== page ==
the following is an excerpt from the article “A Tail of Two Permit” written by George Kelly of Livingston, Montana for Fly Fisherman Magazine, March, 1992…enjoy…
“The fish was down-light now and clearly visible in the thin water where there was no mistaking the fact that it was on the prowl, oblivious to our presence. I was going to get another shot.
The slow, circling dance between fish and skiff continued. Randy as choreographer on the pole, drew us agonizingly ever closer while deftly managing to maintain an excellent casting angle.
About 50 feet away the fish tailed again, producing another huge mud. I cast about six feet in front of the mud, and as the permit swam out along the contour line, as I knew it must, it saw the crab suspended in mid-water and started toward it. As I started my retrieve the fish swung slowly in pursuit until it came straight at the boat, 90 degrees from its former course. Leisurely it came, flickering straight down the pale gray arrow of the fly line, as if supremely confident that there was no way this slow-moving creature could possibly escape. Closer.
I was on my knees trying hard to make myself invisible when suddenly the fish seemed to show a slight acceleration, perhaps only imagined; the pale mouth opened almost languidly and then closed again. I felt nothing but somehow I knew this had to be it, so I struck, and there it was, a pulsating vibrant life arching the rod relentlessly as it moved slowly away. The fish seemed reluctant to break off our three-way dance. And the line strewn on the deck took an eternity to float its way back to the reel.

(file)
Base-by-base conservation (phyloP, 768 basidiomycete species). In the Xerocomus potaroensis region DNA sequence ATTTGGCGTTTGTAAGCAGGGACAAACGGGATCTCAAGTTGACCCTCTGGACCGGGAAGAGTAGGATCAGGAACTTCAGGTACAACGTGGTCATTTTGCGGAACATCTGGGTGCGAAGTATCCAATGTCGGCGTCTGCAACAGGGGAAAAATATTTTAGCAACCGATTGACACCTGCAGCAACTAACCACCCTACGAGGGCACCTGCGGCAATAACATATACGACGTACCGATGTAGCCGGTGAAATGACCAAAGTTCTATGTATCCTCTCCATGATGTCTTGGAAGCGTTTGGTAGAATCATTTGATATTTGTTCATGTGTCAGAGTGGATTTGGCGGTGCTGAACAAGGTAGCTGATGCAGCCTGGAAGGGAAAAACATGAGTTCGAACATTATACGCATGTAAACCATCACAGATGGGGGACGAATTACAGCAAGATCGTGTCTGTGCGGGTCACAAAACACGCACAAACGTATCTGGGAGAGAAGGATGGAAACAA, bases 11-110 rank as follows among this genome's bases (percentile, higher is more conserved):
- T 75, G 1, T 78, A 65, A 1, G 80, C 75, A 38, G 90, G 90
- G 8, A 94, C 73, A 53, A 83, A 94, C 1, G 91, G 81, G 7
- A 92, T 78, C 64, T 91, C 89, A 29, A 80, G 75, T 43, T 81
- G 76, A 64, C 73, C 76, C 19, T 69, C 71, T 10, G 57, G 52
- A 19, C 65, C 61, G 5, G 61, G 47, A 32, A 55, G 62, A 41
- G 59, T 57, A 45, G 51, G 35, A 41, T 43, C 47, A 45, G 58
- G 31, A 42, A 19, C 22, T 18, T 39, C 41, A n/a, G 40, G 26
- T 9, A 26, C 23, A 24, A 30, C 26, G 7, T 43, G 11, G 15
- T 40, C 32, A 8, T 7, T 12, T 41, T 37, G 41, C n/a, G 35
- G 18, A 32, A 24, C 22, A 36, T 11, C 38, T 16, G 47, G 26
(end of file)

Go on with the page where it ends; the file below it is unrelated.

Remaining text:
Spear Crab permit fly tied by Kimberly Spear
The fly was a barbless size 4 Spear Crab and it was attached to an 8 pound tippet. Care was the name of the game if this dance was to have a successful denouement. Fighting a big fish is almost always anticlimactic; the strike is the thing, the instantaneous justification for all the time, effort, money, assimilation of skills, and whatever else goes into preparing for that magic moment. But this fight was different for I wanted this permit as much as the first and the realization that I could lose it at any time kept my nerves on edge, my adrenaline pumping as the fish dragged us inexorably off that flat and into the deeper water.
With its nose in the turtle grass, the fish was impossible for me to move for what seemed like minutes. It was a great bulldog of a fish straining to break the tie that bound us.
Soon, however, the unyielding pressure of the big Winston rod had the fish on its side at the boat just as it had done with the first fish. But this fish looked easily twice as big – the first one had weighed 24 pounds. It was enormous. The second permit I had ever cast to with even a ghost of a chance for success. And as it lay in the bottom of the skiff, its great, dark eye seeming to suggest some unimaginable, unfathomable rapport, I wondered what unearthly combination of moon and stars, of wind and tide had led the fish onto this particular unimposing flat to this rendezvous and this particular destiny. Bemused, I wondered the same thing about myself.
I don’t really know how big that permit was – 32 pounds by Randy’s rusty Chatillon. I think it was bigger, but it doesn’t really matter, for it and its kind have me hooked. I’ll go back next year and the next, for as the Bard said, “It’s better to be lucky than good anytime”, and perhaps well meet again.”
George Kelly released this great fish alive to swim another day…photos by Jo Kelly.